The first is cultural significance. When someone with a following talks about an item, that can increase the collectible value of it. We see that when certain influential YouTubers make videos about things. Youtuber LGR has certainly increased the value of certain items by making videos about them. In the Tandy 1000’s case, the value shot up due to the TV sitcom Young Sheldon. After the character Sheldon declared that the Tandy 1000 was his computer of choice when he was a kid, demand for vintage examples shot up and pretty much stayed there.

There was a reason why they chose the Tandy 1000. There were lots of popular machines in the 1980s, but it’s not hard to make an argument why this specific line was a good buy. And it’s a relatable choice. Many of us who grew up in the ’80s had a Radio Shack close by, and would have seen a Tandy 1000 in the store, whether it was our preferred computer or not. And even though most of us did not own one at the time, most of us at least knew someone who did. The computer market was fragmented, so there are any number of classic machines that would have been our personal machine of choice. But the Tandy 1000 was a reasonable middle of the road option.

Sierra games

Nostalgia for those games that ran on a Tandy 1000 also drives the value. Yes, a 286 system with EGA graphics and an Ad Lib or early Sound Blaster gives better graphics and sound. But that was hardly a mainstream machine in 1985. For running pre-1990 software, a Tandy 1000 had the best combination of cost, sound, and graphics capability.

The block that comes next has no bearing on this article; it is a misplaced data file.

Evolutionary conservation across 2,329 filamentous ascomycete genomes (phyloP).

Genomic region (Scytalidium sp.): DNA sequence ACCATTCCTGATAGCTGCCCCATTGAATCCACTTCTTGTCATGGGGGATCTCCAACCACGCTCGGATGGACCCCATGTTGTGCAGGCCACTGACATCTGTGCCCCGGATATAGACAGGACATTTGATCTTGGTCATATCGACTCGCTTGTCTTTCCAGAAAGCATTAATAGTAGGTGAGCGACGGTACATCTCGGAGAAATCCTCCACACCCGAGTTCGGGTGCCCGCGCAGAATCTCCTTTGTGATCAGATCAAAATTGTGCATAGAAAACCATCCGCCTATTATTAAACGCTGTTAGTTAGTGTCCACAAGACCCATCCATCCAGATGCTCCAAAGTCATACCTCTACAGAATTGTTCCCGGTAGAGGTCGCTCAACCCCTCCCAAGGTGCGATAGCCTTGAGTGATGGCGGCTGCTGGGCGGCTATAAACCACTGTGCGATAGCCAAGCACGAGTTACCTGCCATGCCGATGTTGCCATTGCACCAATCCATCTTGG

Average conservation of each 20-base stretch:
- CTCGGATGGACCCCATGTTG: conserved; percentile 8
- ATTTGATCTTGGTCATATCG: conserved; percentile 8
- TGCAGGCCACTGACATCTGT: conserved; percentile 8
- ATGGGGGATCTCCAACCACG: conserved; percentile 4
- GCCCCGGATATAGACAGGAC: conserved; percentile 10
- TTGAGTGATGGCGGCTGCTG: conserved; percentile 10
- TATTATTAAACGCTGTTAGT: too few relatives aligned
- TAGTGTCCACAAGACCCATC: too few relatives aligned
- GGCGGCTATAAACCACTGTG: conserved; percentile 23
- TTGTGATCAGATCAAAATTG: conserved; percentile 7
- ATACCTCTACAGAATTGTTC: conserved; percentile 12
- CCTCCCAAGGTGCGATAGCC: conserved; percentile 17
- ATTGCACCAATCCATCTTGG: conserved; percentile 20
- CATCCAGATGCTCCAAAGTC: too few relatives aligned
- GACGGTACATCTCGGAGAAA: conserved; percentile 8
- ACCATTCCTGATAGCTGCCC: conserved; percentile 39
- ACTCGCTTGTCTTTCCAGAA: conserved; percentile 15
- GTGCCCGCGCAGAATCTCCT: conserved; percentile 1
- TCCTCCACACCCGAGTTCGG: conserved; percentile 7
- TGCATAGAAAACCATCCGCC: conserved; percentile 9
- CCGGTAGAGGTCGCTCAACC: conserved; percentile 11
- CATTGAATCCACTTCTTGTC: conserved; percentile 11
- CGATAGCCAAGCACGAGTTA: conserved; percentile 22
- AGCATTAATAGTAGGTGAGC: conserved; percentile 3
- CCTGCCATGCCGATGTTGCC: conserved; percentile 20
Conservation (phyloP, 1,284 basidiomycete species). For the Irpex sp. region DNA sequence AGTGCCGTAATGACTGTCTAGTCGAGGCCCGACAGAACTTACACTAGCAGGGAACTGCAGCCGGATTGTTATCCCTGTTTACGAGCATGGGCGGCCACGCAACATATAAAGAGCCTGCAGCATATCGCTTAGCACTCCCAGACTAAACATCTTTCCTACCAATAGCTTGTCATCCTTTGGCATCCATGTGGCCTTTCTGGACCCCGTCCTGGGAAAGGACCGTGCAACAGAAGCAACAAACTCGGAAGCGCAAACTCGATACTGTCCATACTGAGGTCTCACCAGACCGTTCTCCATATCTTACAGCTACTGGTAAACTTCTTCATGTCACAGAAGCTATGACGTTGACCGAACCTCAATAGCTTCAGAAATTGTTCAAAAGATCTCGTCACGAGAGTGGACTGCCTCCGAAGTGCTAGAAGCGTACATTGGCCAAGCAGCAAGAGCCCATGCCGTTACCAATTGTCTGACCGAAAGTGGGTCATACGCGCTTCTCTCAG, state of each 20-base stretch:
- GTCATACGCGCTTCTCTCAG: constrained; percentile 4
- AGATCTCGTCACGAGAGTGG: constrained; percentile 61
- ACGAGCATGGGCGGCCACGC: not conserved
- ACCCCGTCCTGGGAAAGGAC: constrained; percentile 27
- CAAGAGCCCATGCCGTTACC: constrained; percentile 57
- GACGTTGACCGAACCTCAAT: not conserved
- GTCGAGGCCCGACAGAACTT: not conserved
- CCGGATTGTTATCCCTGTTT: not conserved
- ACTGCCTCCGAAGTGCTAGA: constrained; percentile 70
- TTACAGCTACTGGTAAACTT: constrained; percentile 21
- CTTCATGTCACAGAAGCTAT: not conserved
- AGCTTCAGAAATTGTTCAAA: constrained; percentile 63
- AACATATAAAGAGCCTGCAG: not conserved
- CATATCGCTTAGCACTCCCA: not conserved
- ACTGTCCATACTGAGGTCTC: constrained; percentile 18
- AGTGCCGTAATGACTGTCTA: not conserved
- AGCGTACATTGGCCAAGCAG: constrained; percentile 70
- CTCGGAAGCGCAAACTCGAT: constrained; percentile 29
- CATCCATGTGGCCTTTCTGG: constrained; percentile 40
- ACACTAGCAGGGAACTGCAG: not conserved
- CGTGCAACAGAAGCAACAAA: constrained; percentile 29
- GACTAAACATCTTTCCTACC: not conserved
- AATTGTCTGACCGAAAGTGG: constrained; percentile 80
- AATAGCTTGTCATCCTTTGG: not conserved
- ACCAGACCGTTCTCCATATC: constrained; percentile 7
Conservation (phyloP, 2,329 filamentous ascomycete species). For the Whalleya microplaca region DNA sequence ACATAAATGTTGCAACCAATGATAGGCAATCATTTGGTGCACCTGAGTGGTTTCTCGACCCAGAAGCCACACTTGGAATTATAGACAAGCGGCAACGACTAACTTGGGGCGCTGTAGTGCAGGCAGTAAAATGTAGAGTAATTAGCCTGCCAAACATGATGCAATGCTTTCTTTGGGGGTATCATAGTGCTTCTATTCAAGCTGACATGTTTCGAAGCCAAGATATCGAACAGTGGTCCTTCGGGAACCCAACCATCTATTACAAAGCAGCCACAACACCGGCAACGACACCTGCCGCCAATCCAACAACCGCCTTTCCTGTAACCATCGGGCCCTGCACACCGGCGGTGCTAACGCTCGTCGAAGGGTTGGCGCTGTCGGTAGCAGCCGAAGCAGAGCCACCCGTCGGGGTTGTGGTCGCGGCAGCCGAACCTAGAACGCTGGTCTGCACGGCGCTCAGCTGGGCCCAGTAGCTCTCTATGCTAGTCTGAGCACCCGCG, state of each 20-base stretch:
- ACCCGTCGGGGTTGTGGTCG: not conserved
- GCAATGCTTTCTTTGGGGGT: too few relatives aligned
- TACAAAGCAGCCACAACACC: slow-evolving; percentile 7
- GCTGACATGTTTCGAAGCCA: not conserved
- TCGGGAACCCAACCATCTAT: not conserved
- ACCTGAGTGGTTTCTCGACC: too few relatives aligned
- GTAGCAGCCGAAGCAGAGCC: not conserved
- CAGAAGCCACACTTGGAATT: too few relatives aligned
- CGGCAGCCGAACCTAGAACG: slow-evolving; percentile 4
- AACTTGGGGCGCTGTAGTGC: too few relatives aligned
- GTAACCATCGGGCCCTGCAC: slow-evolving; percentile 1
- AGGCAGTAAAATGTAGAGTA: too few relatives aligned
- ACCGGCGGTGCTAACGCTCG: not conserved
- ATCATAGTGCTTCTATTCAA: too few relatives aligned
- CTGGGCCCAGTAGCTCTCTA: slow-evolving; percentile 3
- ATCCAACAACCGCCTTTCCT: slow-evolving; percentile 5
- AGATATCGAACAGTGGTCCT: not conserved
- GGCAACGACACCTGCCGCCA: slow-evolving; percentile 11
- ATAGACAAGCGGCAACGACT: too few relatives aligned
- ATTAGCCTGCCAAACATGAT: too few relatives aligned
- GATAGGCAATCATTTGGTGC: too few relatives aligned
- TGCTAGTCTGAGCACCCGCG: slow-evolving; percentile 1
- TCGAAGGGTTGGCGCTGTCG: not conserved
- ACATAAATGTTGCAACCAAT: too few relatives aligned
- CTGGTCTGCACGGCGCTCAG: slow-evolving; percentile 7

It definitely helped that the game company Sierra had invested a lot of money in producing software that would be compatible with the PCjr. Tandy wisely made the 1000 series compatible with the PCjr, but they also made it more compatible with the original PC. The most notable example being the graphics card. On the PCjr, software that talked to the video through the system BIOS was compatible. But on a hardware level, there were some incompatibilities. And game publishers frequently did talk directly to the hardware. Tandy made their graphics compatible at the hardware level, not just at the BIOS level.

But it definitely helped Tandy that a major game publisher had a library of titles it had developed for a quickly orphaned computer that just happened to also work on the Tandy 1000. That meant Tandy had dozens of titles they could sell in the store that took advantage of capabilities the Tandy 1000 had that every other PC did not.

Tandy may have kept Sierra from going out of business, and Sierra certainly made the Tandy 1000 much more compelling. Here was a PC that could play graphical adventure games with graphics and sound that rivaled a video game console, you could get one at Radio Shack, and the price was within $100 or so of a boring PC from the likes of Leading Edge.

Form factor

Size is also a factor. A Tandy 1000 EX or HX machine doesn’t take up a lot of room. It has a small, all in one design that slides nicely under a monitor. It’s not as expandable as most of its competitors, but there’s enough room inside to add what you would want today, and the sound and graphics are already built into the motherboard. Most hobbyists have a limited amount of space to work with, so having a versatile XT class machine in such a small space is convenient.

If you go with the larger desktop form factor, they are still relatively compact XT class machines, no larger than a Leading Edge Model D or Epson Equity, and have expansion slots so you can add a network card and mass storage, and they are compatible with all those nostalgic Tandy and PCjr titles while also having a high degree of compatibility with any other XT software.

Tandy 1000 value: In conclusion

So that’s why a Tandy 1000 is more valuable than similar machines that are probably more rare. To get higher value, pretty much you have to go with true blue IBM, and even then, it’s the early and rarer examples. You could probably make a case for a Commodore or Atari PC clone being as valuable as a Tandy 1000, or maybe more, but that’s because those companies have followings in their own right, and the value of those clones is driven by the other things those companies made.